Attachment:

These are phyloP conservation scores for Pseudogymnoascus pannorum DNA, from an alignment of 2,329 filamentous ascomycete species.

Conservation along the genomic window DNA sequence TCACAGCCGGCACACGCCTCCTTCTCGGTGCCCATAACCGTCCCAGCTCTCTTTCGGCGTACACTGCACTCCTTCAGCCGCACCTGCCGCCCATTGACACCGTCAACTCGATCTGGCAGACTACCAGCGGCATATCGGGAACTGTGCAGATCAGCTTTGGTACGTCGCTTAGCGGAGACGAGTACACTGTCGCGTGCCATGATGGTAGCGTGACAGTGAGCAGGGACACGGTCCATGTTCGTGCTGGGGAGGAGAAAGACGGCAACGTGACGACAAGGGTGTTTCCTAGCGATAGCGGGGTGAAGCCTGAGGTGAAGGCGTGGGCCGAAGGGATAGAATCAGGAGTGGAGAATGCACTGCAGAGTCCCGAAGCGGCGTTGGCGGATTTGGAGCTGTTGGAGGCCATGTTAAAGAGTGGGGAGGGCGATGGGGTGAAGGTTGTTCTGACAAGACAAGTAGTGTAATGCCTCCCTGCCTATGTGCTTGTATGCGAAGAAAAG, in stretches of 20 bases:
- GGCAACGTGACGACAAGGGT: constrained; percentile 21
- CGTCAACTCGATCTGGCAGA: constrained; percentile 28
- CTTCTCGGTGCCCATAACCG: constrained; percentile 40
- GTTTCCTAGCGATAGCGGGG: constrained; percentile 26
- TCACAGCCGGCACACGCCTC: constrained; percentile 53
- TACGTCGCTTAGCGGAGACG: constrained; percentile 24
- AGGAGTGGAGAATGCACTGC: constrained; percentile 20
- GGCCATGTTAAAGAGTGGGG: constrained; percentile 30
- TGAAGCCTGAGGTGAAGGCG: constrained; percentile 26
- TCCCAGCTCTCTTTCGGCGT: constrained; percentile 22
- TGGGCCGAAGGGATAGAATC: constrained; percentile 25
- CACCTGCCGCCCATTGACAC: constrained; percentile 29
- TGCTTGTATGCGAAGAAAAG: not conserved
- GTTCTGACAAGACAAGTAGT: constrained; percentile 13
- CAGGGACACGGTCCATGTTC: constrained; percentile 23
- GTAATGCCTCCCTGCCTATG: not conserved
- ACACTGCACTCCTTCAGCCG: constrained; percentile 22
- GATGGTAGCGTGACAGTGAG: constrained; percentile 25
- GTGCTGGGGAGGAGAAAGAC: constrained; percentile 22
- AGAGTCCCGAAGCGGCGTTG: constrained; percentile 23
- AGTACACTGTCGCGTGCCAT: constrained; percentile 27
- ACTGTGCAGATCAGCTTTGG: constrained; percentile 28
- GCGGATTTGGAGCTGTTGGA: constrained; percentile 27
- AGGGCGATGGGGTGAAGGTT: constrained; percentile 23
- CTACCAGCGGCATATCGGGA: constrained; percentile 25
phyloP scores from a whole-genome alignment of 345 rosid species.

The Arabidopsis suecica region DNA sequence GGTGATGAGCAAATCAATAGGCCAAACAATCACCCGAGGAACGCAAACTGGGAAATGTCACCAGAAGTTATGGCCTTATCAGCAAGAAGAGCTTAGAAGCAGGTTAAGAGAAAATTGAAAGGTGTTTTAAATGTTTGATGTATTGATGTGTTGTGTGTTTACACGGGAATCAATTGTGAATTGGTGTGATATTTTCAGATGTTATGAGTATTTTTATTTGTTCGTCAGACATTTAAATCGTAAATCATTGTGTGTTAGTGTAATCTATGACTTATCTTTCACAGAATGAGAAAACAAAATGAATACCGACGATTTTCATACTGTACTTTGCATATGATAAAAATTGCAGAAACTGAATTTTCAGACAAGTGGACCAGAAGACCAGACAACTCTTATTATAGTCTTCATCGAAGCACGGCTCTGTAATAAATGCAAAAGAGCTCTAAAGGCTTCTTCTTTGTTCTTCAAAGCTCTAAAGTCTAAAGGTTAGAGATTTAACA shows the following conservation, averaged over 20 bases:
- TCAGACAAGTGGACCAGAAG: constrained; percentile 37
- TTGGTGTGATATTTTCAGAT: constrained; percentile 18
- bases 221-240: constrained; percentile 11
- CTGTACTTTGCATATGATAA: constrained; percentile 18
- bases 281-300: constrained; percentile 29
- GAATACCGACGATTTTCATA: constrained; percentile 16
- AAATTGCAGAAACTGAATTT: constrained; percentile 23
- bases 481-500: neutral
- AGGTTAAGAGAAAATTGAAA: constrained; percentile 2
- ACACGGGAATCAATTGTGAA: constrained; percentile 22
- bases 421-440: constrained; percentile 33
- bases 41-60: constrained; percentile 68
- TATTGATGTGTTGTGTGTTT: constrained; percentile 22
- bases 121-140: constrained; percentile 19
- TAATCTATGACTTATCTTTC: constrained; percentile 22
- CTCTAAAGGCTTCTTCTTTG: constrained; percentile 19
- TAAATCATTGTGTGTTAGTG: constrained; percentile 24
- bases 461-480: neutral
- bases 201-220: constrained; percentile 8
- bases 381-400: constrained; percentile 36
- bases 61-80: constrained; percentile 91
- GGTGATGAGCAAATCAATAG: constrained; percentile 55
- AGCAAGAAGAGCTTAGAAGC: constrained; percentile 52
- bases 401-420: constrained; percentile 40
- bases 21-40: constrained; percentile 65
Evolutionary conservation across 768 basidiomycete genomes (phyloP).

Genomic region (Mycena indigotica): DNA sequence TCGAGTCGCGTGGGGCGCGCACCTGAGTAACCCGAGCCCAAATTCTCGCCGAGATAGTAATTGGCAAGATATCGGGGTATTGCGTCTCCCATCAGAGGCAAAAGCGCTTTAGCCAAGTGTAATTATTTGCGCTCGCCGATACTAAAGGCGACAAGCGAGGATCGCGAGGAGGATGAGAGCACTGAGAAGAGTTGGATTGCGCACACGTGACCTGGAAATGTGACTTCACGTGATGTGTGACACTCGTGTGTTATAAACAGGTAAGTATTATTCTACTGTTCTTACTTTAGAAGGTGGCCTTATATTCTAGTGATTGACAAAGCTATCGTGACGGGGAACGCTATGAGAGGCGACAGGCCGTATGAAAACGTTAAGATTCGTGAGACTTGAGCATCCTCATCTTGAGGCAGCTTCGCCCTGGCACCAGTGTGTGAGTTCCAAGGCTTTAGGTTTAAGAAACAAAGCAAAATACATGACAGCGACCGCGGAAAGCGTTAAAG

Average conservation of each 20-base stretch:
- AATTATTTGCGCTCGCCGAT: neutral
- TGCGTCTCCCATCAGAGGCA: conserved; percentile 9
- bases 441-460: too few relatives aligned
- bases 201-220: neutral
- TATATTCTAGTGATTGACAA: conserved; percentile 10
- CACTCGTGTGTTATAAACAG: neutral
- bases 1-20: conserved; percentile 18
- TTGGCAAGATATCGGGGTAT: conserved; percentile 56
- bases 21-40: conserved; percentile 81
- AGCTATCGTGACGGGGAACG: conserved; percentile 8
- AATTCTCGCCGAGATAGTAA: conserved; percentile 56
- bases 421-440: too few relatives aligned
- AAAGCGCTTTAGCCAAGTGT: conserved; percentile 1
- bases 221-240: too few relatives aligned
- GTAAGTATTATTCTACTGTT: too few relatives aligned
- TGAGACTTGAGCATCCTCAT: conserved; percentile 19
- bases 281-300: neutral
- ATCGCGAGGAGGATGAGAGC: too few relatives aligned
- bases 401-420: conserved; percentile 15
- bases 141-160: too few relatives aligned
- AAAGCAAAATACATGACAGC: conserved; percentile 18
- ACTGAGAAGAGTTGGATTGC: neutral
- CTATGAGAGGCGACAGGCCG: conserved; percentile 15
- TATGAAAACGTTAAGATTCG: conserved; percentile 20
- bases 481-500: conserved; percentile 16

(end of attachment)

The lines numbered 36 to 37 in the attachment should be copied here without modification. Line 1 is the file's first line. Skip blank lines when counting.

- AAATTGCAGAAACTGAATTT: constrained; percentile 23
- bases 481-500: neutral